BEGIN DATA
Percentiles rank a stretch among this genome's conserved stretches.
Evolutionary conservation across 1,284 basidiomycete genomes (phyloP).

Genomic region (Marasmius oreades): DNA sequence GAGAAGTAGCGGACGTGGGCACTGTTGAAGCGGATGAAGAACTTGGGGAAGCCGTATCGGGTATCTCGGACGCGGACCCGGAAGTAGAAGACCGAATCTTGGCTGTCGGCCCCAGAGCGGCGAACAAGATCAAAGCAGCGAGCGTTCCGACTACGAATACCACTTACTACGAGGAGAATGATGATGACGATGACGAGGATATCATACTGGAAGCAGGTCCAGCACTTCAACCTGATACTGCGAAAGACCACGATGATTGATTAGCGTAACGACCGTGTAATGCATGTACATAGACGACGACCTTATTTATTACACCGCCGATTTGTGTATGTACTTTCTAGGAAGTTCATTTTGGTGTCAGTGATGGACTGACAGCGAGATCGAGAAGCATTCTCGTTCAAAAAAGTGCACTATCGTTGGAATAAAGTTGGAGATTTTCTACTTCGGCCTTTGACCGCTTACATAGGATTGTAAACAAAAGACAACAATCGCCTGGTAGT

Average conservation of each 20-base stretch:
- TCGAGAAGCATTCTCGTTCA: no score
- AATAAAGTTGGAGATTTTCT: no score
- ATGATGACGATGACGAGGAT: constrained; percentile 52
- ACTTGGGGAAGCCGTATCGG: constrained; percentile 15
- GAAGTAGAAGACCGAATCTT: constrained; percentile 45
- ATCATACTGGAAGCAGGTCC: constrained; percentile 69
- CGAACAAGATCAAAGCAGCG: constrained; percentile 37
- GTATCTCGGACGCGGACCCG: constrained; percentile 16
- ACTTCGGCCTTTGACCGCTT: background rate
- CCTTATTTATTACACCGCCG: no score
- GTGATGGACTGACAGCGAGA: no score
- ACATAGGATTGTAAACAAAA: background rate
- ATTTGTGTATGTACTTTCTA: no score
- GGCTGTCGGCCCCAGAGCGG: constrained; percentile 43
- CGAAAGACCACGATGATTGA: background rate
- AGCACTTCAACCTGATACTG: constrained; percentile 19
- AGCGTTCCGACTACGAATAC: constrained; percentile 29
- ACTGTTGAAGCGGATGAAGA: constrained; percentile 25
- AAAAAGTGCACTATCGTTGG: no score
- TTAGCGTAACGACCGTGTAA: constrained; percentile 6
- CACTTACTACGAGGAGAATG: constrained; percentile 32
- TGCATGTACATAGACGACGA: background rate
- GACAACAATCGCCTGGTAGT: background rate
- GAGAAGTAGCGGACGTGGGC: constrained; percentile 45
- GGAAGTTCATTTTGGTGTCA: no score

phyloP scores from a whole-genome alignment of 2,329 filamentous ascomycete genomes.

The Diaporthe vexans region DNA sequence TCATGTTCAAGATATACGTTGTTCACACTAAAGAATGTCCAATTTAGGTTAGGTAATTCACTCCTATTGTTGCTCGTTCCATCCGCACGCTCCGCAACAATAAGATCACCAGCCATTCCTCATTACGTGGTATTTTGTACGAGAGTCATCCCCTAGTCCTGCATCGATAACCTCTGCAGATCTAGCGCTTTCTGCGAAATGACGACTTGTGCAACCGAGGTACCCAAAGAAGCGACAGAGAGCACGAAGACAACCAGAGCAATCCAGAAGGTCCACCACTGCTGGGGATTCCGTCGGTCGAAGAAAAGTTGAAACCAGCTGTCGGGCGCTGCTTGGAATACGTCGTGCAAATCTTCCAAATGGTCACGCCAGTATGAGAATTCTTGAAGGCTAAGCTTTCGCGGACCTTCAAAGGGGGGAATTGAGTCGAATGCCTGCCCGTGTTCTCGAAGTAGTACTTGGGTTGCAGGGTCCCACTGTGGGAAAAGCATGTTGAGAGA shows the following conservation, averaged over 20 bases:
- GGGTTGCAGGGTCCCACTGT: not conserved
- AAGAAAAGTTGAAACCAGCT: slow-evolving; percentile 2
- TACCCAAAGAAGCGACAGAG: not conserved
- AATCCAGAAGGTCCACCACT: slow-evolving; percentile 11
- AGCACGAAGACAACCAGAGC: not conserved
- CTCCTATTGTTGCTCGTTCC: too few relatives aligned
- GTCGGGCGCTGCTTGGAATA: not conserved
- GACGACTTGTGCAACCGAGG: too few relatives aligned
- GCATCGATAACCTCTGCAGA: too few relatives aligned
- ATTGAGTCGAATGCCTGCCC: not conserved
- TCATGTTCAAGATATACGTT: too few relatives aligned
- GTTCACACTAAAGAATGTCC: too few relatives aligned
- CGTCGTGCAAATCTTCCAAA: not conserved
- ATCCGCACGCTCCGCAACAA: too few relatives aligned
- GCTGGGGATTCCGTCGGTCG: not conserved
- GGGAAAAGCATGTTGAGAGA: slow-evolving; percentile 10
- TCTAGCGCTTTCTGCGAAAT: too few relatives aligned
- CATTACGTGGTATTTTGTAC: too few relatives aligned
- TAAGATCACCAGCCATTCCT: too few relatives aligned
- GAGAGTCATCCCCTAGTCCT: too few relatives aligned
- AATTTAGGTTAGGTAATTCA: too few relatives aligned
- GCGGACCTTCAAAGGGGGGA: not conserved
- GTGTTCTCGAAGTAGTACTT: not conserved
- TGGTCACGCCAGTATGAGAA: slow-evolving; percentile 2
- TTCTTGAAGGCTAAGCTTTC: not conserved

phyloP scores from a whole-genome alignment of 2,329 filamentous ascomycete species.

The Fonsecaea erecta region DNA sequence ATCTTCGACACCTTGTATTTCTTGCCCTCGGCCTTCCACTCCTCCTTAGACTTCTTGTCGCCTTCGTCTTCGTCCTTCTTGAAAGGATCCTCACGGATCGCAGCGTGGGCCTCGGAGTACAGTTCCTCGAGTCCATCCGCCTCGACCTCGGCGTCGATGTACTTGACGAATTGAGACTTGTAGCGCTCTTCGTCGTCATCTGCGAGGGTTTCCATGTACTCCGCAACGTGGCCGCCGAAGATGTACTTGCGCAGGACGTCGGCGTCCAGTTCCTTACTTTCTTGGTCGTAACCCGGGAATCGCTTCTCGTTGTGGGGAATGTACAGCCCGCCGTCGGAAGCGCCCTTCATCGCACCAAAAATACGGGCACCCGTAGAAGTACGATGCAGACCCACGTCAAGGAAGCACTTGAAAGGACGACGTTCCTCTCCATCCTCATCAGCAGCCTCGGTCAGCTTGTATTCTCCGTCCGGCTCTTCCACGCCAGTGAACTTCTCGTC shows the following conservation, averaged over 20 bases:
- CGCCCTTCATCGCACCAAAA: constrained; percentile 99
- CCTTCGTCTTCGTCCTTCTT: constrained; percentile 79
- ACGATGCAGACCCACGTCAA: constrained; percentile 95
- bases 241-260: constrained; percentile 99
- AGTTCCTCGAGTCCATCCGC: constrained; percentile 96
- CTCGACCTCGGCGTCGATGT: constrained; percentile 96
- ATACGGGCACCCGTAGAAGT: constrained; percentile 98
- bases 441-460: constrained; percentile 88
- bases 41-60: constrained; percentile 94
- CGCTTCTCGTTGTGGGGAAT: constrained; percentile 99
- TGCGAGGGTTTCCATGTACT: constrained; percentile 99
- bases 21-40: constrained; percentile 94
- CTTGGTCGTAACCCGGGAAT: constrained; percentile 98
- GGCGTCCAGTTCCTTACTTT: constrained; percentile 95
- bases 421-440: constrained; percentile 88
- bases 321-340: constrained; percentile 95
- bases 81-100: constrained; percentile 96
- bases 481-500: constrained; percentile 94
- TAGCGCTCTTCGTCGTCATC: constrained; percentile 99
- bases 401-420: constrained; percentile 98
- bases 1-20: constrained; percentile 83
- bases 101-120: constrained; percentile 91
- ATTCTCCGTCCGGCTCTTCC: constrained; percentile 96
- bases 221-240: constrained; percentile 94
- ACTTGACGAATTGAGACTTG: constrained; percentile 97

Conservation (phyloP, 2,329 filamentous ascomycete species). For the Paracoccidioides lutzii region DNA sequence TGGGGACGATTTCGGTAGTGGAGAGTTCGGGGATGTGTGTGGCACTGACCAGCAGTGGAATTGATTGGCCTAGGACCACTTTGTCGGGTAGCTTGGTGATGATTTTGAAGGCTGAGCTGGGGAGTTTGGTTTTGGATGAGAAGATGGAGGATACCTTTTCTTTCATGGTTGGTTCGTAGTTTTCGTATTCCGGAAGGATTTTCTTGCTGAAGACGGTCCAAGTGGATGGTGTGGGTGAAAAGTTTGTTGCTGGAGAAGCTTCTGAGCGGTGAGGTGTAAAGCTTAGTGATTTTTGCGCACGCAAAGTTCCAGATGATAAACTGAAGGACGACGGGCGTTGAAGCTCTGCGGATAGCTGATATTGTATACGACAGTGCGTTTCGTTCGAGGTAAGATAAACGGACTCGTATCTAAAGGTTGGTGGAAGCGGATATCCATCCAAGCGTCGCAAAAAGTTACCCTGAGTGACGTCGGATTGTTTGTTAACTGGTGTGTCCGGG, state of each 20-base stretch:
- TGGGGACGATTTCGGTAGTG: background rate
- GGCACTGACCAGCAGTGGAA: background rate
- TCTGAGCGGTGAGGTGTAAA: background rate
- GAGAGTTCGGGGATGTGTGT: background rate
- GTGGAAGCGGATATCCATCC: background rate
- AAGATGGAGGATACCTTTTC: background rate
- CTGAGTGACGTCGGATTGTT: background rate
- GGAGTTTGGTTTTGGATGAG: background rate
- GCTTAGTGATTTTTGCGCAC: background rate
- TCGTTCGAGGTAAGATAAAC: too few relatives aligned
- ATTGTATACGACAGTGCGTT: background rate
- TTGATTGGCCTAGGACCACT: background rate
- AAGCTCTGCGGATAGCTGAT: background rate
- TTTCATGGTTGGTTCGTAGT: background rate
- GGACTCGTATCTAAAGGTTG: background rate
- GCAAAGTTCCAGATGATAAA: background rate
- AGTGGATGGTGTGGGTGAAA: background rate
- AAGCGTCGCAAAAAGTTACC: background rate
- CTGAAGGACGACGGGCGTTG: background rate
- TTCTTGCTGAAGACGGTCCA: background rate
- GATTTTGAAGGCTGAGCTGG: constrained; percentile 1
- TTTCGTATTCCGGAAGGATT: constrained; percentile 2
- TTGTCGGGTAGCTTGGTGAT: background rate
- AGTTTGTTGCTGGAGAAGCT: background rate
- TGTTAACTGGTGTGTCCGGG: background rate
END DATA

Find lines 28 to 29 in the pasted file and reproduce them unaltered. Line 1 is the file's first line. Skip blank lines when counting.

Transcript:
- GAGAAGTAGCGGACGTGGGC: constrained; percentile 45
- GGAAGTTCATTTTGGTGTCA: no score